One of the oddest parties I have ever attended was held at 'Ground Zero', the courtyard in the heart of the Pentagon so named because it was a key target for the Soviet nuclear arsenal in the event that the Cold War suddenly turned hot.
The military top brass, serenaded that afternoon by a country & western band and served ice cold lemonade, was in buoyant mood. Baghdad had fallen. President George W Bush, following his Top Gun touchdown on the aircraft carrier, the USS Abraham Lincoln, had declared that major combat operations in Iraq were over, before the now infamous banner declaring 'Mission Accomplished.'
'Stuff' was happening inside Iraq, as then Defence Secretary Donald Rumsfeld offhandedly acknowledged, after the scenes of mass looting in the capital. But this was very much a celebration, and an unabashed one at that. After all, there was a feeling that in the deserts of Mesopotamia, America's 'Vietnam Syndrome' had finally been put to rest.
Rarely in my BBC career had I delivered a piece to camera that was so at odds with the background mood. Was it not premature, I asked, to hold a victory party when Saddam Hussein had not yet been found, nor a single weapon of mass destruction? Often with television stand-uppers it takes a few tries to get a stumble-free take. With each rendition, I received more disapproving glances. But to us, at least, it seemed a statement of the obvious: the Iraq war was far from over, and the toughest challenges lay ahead.
Ten years on, the Iraq war inventory makes for grim reading. America's military dead number 4487, with an additional 31,965 military personnel wounded in action. The Iraq Body Count database estimates that between 112,000 and 122,000 civilians have been killed in Iraq. The mental cost, both for the Iraqi people and the returning US servicemen and women, is incalculable but profound.
Whatever the changes wrought in Iraq, the financial cost has been colossal. According to the Congressional Research Service, the price tag has been US$802 billion. According to Nobel prize-winning economist Joseph Stiglitz it is closer to US$3 trillion —that would be roughly one-fifth of America's national debt.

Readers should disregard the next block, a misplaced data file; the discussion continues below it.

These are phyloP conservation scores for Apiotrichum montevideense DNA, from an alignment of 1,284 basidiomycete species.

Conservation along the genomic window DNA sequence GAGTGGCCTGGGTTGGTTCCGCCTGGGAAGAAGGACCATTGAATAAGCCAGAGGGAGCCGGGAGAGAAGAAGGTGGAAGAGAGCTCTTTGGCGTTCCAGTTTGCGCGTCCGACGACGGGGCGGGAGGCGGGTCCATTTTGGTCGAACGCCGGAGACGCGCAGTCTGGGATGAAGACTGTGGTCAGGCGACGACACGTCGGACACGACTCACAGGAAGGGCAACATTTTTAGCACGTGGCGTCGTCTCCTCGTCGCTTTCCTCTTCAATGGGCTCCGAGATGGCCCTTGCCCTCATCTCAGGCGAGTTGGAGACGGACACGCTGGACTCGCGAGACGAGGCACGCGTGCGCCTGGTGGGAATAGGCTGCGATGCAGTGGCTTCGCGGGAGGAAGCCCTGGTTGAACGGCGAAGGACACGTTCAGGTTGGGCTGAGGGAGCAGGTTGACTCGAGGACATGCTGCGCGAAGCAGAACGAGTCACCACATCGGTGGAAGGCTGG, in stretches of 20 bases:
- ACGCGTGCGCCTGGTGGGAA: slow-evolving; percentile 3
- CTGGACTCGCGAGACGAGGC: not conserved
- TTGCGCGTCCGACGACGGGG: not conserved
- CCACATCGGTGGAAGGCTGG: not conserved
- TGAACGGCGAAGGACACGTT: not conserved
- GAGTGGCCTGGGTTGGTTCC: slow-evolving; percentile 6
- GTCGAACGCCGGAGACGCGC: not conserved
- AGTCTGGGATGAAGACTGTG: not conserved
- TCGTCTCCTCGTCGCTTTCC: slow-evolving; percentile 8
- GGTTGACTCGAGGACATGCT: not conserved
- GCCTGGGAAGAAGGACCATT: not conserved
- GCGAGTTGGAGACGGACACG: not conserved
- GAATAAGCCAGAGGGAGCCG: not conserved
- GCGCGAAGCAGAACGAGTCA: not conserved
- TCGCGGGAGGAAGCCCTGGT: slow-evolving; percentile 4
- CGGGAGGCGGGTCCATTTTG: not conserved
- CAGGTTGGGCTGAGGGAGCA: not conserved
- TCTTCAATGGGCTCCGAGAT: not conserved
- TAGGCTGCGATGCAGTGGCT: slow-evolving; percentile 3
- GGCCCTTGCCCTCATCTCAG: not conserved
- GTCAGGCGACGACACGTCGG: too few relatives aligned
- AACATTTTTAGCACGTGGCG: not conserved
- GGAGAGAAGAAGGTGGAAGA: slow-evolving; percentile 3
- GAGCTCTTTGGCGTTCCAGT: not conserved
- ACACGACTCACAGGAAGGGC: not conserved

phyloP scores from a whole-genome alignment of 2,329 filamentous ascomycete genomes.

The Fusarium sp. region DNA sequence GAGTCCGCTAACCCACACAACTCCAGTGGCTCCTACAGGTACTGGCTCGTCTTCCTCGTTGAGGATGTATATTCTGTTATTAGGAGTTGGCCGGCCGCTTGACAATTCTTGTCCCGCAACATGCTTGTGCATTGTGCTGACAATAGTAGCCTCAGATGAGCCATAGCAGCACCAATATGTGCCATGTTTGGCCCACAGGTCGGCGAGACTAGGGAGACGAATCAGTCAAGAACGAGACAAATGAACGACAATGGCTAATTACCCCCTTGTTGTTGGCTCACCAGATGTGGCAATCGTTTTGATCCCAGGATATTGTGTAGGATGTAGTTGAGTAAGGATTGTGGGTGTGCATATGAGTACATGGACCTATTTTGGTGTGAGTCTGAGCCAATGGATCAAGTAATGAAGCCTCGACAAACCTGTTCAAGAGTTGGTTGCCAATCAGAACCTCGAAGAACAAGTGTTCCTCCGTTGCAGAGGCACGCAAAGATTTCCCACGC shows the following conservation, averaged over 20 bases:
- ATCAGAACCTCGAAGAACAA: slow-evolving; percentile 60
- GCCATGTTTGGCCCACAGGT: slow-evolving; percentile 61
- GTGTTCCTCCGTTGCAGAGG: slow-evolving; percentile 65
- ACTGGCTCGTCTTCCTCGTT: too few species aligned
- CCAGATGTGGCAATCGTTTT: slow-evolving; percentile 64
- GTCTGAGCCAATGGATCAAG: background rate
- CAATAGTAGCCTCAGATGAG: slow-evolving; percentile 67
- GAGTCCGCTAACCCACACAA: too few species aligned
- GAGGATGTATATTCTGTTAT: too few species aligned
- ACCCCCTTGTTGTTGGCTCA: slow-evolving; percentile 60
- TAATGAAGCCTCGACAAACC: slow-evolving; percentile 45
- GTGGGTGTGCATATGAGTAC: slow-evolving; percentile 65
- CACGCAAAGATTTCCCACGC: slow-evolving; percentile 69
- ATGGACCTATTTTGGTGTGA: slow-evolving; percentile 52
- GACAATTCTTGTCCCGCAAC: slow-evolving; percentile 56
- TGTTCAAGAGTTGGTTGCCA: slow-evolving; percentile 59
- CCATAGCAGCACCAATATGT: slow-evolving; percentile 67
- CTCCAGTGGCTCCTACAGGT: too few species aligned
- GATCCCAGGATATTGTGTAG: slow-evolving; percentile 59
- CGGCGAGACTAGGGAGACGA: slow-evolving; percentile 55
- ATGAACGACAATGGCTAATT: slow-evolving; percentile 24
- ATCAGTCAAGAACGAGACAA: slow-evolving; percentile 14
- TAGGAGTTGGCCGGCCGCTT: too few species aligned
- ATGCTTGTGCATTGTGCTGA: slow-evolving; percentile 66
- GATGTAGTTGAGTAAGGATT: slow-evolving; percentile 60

Thinking at the Pentagon is now radically different from how it was on that balmy afternoon in 2003, when the sense of military possibility seemed pretty much limitless. As former Defence Secretary Robert Gates memorably put it in early 2011, anyone now advocating a land war in the Middle East or Asia should 'have his head examined.' Nor would anyone propose an open-ended military commitment elsewhere. America cannot afford it, and nor would the American public countenance it. The Pentagon's new strategic guidance document reflects this new political and fiscal reality: 'US forces will no longer be sized to conduct large-scale, prolonged stability operations.' Again, a statement of the new obvious.
A decade on, the 'Vietnam Syndrome' has been superseded by the 'Iraq Syndrome', a hesitancy to embark on new military adventures, a rejection of the doctrine of pre-emption, a return to multilateralism and international cooperation and, as in Iran, a heightened reliance on diplomacy and sanctions. There is a preference, as in Libya, to 'lead from behind', and to fight wars, ideally unmanned, from above. Military planners have come to rely much more heavily on drones and covert action. Counter-insurgency strategies are no longer centred on overwhelming force.
Syria has demonstrated America's strong aversion to enter into conflicts where there is no clear 'exit strategy', even in the face of such stark humanitarian need. A doctrinal approach to foreign policy, favoured by George W Bush and neo-conservatives, has been replaced by pragmatism applied case-by-case.
Far from being a symbol of American military might, as it was in 2003, the Pentagon itself reminds us of the country's relative decline. Over the next decade, it faces budget cuts totaling US$487 billion. Some of its giant aircraft carriers, awaiting refurbishments that the navy can no longer afford, cannot leave port. This includes the Abraham Lincoln.
Doubtless there have been moments of celebration since that 'Ground Zero' hoedown in 2003. The Iraq surge. NATO's involvement in Libya. The killing of Osama bin Laden. But ten years after the Iraq war, the Pentagon is a very different place. A mood of circumspection now prevails.
Image courtesy of Flickr user nkdby.